What are ways that you’ve reset your thinking about policy or politics? How do you make sure to stop and check the status quo?

The Compost HeapTomorrow is the last Thursday of the month which means The Compost Heap is heading to your inbox! Make sure you’re signed up for these monthly “secret posts.”

Practicing Active Lament

Right before college finals, I remember thinking, I wish Jesus would just come back tomorrow. Then I wouldn’t have to worry about life and studying. Of course, I still studied and put in the work because that’s not how faith, Jesus’ return, or the imagery of Revelation really work.

IMG_2095I grew up being told that we are the hands and feet of Jesus. Sometimes being a Christian is described as being Jesus with “skin on.”

So when Christians pull out the verses of lament after a tragedy, I often wonder, why? Why are we willing to lament and wish for the return of Jesus if we don’t take the action part of his message seriously?

Jesus didn’t come to this earth to lament. He came to actively bring about a better way. He came to heal and to disrupt and to preach against the comfortable ideas of the time. He was subversive and made people squirm. He wasn’t popular.

My heart hurts with the news – again. I feel at a loss as to how to communicate with my congress whose pockets are lined by the gun lobby. I wish I could take the easy way out and send thoughts, prayers, and wishes that Jesus would come tomorrow.

Instead, I’m putting in the work of redemption. I’m raising kids who question, push back and don’t believe in the status quo. I’m educating myself on laws and the lobbying industry. I’m getting involved in efforts to change the way we do things. Yes, I’m still lamenting and praying. I’m even sending thoughts and prayers for the community reeling from tragedy.

But I’m remembering to DO justice, love kindness, walk humbly, and be the actual hands and feet of Jesus.

How do you practice active lament? How will your prayers move you toward action?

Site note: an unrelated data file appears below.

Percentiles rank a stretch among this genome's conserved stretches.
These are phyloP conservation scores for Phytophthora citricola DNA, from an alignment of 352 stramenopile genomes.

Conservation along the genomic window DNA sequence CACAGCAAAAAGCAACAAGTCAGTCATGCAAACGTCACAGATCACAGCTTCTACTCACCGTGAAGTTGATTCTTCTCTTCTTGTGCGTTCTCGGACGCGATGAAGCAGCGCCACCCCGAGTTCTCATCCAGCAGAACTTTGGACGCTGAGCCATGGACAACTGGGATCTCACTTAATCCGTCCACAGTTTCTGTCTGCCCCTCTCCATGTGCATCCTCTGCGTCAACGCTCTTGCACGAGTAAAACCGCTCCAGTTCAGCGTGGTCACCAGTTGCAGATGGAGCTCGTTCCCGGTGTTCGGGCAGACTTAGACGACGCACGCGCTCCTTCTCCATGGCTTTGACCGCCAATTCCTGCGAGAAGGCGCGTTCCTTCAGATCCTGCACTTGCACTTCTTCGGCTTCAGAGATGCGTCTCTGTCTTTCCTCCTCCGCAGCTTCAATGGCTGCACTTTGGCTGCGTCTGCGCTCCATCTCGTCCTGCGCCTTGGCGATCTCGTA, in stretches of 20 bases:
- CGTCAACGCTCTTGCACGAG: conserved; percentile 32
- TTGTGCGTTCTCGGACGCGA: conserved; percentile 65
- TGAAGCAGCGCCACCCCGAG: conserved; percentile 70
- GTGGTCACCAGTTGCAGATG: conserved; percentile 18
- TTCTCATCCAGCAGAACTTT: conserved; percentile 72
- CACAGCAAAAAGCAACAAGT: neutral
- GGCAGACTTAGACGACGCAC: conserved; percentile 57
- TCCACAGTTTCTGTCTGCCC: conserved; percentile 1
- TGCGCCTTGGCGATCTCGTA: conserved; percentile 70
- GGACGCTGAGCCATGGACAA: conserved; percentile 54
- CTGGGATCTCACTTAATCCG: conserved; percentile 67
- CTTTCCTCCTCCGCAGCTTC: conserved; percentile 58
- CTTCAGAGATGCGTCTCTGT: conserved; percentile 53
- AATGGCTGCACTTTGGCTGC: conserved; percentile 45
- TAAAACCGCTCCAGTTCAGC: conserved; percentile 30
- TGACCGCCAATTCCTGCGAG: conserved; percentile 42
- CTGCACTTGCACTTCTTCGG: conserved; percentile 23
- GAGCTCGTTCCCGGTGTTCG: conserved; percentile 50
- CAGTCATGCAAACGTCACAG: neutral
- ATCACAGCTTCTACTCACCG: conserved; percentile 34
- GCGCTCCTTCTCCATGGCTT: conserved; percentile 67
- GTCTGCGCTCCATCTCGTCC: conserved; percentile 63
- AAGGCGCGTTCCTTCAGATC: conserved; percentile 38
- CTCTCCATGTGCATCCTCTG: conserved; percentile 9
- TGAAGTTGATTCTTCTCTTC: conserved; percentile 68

Linked with Five Minute Friday, a time to write without editing. Today’s prompt is “why.”

Tracing My Own Story

Our speaker yesterday at MOPS led us through exercises in defining freedom in our stories. What are our yeses and nos? How do we achieve those? It was an incredible experience and made me reflect on my journey and what defines me.

vintage-2608934_960_720It also made me think of this journey in seeking justice. So many issues around the very word justice are polarizing. One person’s definition could be completely different from another’s. And it made me reflect that each of our stories have a defining moment of justice. No one responds to world events based solely on their news channel of choice. Though we may be influenced by those particular sources, our own stories and life experiences are really the lens that shades our response.

I grew up in a conservative military town. My family isn’t part of the military but I was surrounded by families and friends who were. I didn’t really think about gun ownership rights and privileges until I moved to France and was in discussion with those who had strong opposing opinions. When I trace my story, those experiences and conversations set me on a path to discovering my own opinions.

I’m thinking about looking at the issues that give me a strong reaction and mapping out my own journey with them. Why do I feel certain way about immigration rights and reform, about gun ownership rights and reform, about education rights and reform? Perhaps by really looking at my own story, I’ll better understand the stories of others.

My friend and fellow blogger, Andrew commented on my post about guns and I appreciate his point of view. (Check out his full, thoughtful comment here, but I wanted to leave you with this:

The problem facing our country is not gun control or an erosion of constitutional rights; it’s far deeper, and it’s called alienation.